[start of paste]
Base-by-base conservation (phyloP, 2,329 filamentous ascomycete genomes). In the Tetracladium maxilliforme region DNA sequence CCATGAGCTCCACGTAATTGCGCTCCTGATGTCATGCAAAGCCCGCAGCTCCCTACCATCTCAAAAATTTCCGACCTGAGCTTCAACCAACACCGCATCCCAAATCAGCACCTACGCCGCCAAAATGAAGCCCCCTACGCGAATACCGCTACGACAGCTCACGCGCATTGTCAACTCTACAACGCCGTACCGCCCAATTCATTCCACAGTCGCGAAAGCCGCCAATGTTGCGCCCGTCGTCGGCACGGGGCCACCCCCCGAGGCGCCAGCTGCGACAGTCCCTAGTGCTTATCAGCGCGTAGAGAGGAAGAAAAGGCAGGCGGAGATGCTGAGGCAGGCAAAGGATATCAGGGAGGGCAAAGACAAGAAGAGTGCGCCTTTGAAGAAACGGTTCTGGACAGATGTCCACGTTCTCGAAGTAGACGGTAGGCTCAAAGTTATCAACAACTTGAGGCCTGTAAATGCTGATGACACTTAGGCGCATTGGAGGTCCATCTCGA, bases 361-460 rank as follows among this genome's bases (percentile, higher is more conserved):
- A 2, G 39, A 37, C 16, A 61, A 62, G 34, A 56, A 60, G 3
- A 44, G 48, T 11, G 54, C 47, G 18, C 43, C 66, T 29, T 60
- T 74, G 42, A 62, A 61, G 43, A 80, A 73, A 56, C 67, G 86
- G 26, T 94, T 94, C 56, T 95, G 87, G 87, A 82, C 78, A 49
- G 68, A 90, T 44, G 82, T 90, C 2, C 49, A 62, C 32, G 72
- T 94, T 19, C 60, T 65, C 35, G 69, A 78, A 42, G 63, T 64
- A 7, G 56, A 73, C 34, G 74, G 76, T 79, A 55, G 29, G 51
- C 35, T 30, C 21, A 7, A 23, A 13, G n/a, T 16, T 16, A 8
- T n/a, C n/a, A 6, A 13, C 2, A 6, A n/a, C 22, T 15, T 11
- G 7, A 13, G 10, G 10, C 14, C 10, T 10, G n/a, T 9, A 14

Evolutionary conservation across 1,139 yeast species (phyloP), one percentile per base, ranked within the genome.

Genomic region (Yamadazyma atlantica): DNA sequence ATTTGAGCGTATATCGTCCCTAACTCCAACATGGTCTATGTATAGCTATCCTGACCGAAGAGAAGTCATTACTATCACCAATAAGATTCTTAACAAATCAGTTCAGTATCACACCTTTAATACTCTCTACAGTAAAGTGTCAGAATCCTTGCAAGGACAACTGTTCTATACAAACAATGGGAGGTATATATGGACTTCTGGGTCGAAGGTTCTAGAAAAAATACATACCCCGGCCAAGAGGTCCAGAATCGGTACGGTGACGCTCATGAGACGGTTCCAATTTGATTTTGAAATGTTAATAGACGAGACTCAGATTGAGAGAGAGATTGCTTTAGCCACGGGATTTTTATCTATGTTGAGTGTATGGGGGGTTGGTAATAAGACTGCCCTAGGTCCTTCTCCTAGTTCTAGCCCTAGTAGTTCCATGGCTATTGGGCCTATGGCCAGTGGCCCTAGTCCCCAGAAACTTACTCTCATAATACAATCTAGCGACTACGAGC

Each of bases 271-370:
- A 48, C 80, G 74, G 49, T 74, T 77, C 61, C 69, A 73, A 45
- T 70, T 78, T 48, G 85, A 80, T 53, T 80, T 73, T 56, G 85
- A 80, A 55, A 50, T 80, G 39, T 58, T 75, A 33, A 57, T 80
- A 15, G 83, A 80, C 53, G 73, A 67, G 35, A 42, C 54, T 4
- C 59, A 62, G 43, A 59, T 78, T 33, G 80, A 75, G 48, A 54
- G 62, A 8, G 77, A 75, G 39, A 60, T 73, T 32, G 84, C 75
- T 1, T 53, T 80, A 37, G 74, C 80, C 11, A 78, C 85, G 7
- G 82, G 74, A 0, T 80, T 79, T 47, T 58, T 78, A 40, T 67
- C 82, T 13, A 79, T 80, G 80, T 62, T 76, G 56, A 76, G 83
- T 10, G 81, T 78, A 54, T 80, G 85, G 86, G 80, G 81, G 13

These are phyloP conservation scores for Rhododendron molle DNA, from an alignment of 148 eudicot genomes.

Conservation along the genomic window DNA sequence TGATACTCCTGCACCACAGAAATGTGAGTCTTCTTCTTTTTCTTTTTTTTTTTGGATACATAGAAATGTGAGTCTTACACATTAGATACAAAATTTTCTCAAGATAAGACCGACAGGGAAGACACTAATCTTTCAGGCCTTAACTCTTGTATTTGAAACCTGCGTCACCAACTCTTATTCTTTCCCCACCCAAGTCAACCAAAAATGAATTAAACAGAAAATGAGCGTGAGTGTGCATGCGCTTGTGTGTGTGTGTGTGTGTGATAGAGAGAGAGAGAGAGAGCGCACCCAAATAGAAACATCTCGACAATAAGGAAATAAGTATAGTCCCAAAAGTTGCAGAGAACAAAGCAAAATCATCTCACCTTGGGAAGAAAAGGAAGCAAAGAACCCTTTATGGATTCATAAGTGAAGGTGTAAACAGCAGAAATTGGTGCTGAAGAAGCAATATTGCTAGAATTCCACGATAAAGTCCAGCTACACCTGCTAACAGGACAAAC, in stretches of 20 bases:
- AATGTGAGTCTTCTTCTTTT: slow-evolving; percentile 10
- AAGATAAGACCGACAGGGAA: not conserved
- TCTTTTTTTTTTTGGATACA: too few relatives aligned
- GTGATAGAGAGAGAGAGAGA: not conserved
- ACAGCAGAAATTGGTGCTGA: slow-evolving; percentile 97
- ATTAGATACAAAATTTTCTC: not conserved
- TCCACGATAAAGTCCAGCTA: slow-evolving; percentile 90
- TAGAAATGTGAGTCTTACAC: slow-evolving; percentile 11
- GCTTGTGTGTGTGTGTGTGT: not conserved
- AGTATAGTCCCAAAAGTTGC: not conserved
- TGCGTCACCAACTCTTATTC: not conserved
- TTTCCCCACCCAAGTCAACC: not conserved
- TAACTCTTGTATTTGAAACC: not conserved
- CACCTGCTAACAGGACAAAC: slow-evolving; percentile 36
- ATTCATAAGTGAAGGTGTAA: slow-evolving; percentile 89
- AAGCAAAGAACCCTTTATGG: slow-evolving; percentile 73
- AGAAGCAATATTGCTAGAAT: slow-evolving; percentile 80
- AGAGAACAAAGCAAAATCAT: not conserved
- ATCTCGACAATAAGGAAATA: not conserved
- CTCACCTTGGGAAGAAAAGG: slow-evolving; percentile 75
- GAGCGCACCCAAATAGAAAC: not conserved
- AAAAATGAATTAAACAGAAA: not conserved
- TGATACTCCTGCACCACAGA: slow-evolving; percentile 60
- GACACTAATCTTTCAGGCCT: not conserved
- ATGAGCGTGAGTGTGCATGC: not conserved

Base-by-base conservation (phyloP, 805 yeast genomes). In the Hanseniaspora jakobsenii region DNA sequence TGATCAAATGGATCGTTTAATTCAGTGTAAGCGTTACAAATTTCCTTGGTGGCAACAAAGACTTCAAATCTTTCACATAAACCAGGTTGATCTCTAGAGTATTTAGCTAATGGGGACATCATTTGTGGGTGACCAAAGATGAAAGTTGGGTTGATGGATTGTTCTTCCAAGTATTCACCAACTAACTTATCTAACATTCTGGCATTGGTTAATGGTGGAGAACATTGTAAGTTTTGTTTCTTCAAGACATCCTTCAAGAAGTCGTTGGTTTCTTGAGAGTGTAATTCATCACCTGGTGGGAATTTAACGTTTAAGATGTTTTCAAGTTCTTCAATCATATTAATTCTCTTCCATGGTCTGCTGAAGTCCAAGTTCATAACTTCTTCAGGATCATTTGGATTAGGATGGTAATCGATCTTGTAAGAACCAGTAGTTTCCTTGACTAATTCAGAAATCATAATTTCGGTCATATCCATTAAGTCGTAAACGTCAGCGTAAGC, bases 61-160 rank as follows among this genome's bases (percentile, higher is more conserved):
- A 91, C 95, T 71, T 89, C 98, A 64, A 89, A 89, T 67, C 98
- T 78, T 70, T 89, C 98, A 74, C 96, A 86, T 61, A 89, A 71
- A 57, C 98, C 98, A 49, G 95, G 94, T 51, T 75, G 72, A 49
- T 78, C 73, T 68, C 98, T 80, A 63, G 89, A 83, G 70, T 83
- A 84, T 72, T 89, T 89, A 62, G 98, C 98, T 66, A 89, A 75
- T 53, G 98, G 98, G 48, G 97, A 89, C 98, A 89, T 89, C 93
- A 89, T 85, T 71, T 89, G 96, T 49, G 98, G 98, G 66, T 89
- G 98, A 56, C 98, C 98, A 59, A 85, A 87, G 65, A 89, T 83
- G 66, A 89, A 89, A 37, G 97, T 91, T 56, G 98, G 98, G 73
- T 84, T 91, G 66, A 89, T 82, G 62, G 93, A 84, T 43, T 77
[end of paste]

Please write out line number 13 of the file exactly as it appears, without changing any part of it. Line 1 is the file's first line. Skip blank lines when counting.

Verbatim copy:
Genomic region (Yamadazyma atlantica): DNA sequence ATTTGAGCGTATATCGTCCCTAACTCCAACATGGTCTATGTATAGCTATCCTGACCGAAGAGAAGTCATTACTATCACCAATAAGATTCTTAACAAATCAGTTCAGTATCACACCTTTAATACTCTCTACAGTAAAGTGTCAGAATCCTTGCAAGGACAACTGTTCTATACAAACAATGGGAGGTATATATGGACTTCTGGGTCGAAGGTTCTAGAAAAAATACATACCCCGGCCAAGAGGTCCAGAATCGGTACGGTGACGCTCATGAGACGGTTCCAATTTGATTTTGAAATGTTAATAGACGAGACTCAGATTGAGAGAGAGATTGCTTTAGCCACGGGATTTTTATCTATGTTGAGTGTATGGGGGGTTGGTAATAAGACTGCCCTAGGTCCTTCTCCTAGTTCTAGCCCTAGTAGTTCCATGGCTATTGGGCCTATGGCCAGTGGCCCTAGTCCCCAGAAACTTACTCTCATAATACAATCTAGCGACTACGAGC